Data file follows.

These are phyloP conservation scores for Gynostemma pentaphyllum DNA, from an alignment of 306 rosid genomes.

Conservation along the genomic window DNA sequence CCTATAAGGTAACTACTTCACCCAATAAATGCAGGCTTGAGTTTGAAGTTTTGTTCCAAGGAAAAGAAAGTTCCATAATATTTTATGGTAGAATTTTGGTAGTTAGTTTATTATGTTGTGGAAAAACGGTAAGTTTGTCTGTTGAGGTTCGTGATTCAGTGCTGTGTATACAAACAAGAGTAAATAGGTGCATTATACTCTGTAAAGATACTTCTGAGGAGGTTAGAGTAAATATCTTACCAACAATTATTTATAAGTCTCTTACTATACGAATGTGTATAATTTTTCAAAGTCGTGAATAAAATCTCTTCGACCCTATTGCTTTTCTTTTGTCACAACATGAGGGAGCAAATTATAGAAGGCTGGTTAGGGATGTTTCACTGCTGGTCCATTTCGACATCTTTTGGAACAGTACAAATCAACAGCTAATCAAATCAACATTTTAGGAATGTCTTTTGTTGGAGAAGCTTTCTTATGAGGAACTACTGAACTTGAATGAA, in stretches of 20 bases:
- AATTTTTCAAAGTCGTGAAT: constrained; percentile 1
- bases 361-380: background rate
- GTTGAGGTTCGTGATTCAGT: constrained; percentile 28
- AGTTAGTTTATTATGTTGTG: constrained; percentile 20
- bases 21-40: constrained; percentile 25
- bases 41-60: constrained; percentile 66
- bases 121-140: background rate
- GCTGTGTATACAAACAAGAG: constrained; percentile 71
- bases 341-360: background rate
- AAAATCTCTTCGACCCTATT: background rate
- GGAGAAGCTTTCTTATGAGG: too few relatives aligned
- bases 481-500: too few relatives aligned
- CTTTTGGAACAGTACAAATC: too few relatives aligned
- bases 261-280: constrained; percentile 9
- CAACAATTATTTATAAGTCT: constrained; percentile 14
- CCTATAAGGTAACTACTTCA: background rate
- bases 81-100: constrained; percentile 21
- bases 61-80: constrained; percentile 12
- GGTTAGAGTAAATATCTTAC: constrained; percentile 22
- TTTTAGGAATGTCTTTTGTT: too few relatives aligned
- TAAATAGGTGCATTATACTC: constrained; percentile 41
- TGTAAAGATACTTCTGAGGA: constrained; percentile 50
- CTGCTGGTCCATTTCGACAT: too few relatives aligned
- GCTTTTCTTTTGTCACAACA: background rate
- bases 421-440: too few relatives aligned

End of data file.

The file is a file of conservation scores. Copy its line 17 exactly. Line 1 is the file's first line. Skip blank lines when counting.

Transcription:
- CAACAATTATTTATAAGTCT: constrained; percentile 14